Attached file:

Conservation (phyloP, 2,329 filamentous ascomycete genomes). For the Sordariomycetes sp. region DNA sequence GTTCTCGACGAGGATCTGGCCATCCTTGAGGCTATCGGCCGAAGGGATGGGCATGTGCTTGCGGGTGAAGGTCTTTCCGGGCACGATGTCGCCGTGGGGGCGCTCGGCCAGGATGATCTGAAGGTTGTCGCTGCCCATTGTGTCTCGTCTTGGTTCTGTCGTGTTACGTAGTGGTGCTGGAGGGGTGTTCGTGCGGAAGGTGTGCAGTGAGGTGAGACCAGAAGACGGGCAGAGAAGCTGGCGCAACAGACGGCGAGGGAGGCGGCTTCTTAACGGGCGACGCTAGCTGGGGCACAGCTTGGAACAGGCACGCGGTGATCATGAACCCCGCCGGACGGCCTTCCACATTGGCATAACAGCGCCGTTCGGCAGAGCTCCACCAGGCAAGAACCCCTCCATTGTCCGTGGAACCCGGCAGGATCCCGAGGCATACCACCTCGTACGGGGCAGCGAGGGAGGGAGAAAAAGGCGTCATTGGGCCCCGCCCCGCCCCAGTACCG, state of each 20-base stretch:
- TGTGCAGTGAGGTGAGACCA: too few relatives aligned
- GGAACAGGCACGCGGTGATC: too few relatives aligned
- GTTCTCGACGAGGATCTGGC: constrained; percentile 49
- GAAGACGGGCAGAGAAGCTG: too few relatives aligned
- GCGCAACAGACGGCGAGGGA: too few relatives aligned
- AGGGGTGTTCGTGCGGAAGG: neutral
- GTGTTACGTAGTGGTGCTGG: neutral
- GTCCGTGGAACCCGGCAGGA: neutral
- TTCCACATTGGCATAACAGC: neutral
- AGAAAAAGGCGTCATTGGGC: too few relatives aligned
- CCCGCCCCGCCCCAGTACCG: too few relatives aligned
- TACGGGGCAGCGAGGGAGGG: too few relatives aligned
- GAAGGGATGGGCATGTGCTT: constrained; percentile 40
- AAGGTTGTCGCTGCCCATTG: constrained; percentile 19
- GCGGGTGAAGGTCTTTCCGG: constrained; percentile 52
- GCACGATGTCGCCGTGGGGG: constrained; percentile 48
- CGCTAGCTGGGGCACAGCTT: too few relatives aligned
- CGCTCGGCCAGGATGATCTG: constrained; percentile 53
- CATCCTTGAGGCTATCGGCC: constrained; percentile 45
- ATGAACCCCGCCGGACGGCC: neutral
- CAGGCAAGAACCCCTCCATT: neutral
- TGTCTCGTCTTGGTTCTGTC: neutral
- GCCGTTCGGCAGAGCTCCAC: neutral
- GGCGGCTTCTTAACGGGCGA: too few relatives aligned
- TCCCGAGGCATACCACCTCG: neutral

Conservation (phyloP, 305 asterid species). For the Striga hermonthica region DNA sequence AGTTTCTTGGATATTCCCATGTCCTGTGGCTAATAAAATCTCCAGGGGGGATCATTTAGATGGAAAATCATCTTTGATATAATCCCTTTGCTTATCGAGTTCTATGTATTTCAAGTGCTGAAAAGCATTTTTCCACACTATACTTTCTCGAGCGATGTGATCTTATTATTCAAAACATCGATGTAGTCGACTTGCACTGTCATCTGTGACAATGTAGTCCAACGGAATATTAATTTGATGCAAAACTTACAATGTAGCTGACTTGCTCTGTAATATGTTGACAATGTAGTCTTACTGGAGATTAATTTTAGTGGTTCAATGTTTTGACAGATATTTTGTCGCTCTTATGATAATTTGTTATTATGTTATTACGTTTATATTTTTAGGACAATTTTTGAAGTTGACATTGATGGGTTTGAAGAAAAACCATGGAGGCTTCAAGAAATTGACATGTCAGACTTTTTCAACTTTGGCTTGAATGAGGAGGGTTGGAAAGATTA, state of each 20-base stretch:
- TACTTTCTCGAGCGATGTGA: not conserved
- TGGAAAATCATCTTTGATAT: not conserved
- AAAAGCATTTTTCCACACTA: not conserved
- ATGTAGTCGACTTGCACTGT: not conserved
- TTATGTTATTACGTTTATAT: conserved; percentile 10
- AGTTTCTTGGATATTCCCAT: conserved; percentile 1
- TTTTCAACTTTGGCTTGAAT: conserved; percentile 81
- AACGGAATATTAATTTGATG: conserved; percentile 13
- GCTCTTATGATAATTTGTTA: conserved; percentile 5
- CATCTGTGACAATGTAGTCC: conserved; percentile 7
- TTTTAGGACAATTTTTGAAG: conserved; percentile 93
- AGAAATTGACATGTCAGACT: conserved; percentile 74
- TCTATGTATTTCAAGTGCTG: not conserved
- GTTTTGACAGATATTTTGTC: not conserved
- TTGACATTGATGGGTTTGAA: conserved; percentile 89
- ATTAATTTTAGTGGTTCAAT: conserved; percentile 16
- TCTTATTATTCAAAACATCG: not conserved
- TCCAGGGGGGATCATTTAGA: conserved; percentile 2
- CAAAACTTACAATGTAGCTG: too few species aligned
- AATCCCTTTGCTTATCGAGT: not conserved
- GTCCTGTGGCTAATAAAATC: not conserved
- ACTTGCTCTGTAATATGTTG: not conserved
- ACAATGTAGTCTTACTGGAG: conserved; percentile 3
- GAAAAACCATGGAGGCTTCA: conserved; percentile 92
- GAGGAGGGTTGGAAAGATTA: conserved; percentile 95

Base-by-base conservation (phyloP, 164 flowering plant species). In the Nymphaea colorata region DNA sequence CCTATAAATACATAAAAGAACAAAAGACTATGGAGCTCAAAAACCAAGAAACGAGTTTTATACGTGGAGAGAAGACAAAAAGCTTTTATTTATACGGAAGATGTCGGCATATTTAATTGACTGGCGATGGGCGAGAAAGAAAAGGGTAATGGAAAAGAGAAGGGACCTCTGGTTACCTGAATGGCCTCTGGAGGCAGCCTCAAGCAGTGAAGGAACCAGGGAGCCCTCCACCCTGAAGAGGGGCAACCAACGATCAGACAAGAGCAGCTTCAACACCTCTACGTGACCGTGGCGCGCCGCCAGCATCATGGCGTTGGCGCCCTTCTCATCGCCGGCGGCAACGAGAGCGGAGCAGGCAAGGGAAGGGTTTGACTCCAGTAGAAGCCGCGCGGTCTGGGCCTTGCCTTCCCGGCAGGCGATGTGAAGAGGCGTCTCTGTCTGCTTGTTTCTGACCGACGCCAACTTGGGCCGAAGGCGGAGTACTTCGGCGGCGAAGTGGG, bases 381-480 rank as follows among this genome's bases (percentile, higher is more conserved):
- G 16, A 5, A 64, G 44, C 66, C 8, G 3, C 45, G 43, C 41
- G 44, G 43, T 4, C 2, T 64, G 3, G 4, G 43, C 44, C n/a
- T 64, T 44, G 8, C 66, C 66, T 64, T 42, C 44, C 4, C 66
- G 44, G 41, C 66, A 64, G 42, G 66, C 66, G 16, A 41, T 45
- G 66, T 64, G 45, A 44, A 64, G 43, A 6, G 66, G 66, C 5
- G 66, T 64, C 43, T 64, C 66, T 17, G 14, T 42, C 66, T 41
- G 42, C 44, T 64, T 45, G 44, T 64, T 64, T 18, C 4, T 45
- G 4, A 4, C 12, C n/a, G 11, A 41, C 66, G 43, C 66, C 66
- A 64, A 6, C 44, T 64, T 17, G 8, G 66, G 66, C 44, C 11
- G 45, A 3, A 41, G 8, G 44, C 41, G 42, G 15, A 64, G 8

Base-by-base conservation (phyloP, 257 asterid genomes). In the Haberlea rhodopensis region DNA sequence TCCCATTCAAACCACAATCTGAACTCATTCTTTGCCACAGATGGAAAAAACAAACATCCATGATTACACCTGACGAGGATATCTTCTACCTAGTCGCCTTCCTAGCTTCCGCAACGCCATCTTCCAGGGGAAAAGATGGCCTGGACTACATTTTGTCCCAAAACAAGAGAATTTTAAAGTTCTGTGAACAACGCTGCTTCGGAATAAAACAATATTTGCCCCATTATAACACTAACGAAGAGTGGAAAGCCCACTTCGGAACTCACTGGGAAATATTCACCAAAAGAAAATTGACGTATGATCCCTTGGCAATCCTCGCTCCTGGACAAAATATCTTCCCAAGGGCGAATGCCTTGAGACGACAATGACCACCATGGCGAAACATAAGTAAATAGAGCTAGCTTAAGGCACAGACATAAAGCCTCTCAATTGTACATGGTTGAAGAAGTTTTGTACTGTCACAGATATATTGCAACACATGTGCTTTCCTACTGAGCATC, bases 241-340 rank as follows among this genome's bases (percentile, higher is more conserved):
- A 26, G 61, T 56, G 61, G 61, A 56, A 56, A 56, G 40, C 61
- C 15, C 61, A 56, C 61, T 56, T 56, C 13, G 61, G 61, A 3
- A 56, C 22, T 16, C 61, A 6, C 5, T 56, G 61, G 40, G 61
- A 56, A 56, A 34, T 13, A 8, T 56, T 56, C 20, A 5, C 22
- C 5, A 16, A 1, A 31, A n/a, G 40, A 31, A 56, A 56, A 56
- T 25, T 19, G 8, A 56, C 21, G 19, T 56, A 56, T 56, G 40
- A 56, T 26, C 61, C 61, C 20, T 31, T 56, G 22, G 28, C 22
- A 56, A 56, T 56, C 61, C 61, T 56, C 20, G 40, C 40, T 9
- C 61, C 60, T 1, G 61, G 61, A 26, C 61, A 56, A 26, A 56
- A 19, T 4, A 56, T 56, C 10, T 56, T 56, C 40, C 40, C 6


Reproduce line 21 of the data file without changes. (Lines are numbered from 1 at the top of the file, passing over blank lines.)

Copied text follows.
- ATGAACCCCGCCGGACGGCC: neutral